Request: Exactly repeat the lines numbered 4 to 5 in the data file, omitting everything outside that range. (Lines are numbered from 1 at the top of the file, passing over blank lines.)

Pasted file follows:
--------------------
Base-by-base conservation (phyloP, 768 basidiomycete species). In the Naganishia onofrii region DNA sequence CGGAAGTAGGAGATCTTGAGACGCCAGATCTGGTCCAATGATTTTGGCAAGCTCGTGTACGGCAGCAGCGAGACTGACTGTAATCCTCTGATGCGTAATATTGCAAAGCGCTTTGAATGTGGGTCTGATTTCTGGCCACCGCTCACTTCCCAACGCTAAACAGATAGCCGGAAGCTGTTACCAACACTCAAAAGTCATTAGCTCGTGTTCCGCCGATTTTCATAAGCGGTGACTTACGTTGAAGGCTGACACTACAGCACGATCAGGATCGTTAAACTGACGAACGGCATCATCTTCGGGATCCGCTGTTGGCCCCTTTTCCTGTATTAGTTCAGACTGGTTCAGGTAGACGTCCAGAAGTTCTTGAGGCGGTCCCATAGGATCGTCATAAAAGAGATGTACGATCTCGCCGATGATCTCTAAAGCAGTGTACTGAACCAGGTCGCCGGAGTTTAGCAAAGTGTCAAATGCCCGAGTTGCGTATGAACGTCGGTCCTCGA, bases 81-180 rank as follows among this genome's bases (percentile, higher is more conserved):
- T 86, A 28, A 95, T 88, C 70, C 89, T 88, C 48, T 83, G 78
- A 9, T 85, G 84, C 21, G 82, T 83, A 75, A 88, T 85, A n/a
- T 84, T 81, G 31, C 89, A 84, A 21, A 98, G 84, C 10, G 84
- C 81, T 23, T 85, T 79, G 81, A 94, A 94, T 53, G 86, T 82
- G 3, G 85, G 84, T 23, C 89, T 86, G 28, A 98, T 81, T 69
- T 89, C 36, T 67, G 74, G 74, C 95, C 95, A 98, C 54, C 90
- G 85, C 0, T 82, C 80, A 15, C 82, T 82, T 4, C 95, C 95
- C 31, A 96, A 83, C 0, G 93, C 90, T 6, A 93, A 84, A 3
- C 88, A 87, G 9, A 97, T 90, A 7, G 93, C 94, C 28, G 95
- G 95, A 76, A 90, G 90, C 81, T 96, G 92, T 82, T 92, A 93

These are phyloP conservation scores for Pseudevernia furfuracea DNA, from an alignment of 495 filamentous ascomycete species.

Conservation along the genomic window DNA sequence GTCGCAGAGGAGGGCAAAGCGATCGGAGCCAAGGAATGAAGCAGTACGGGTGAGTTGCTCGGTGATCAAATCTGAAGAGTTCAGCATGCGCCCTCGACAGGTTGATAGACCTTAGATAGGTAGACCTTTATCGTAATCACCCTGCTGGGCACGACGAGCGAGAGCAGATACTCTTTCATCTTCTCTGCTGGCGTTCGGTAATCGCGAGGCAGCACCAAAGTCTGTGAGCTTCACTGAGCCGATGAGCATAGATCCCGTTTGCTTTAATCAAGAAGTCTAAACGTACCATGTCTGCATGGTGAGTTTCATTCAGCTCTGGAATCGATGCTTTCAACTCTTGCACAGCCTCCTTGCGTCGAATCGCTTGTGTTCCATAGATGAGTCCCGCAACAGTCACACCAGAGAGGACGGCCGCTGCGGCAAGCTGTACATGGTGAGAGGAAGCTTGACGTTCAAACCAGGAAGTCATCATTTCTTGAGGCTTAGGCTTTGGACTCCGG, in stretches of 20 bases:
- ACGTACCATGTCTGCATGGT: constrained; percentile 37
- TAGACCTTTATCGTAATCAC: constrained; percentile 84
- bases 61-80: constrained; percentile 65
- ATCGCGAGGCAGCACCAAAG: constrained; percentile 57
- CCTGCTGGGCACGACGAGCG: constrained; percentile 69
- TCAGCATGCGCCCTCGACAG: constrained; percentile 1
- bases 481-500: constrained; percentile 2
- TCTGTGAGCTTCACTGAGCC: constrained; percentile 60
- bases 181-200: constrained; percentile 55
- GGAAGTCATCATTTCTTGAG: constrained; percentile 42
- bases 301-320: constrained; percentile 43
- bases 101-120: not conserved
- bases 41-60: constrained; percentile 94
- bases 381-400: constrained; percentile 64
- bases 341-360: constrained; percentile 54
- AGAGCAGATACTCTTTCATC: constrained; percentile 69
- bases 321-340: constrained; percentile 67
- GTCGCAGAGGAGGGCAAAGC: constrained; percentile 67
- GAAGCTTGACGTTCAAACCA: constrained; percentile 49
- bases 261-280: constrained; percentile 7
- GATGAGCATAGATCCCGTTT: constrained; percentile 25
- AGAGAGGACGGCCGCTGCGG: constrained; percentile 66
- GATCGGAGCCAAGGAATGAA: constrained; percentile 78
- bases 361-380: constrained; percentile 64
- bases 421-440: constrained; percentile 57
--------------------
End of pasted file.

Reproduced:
- T 84, T 81, G 31, C 89, A 84, A 21, A 98, G 84, C 10, G 84
- C 81, T 23, T 85, T 79, G 81, A 94, A 94, T 53, G 86, T 82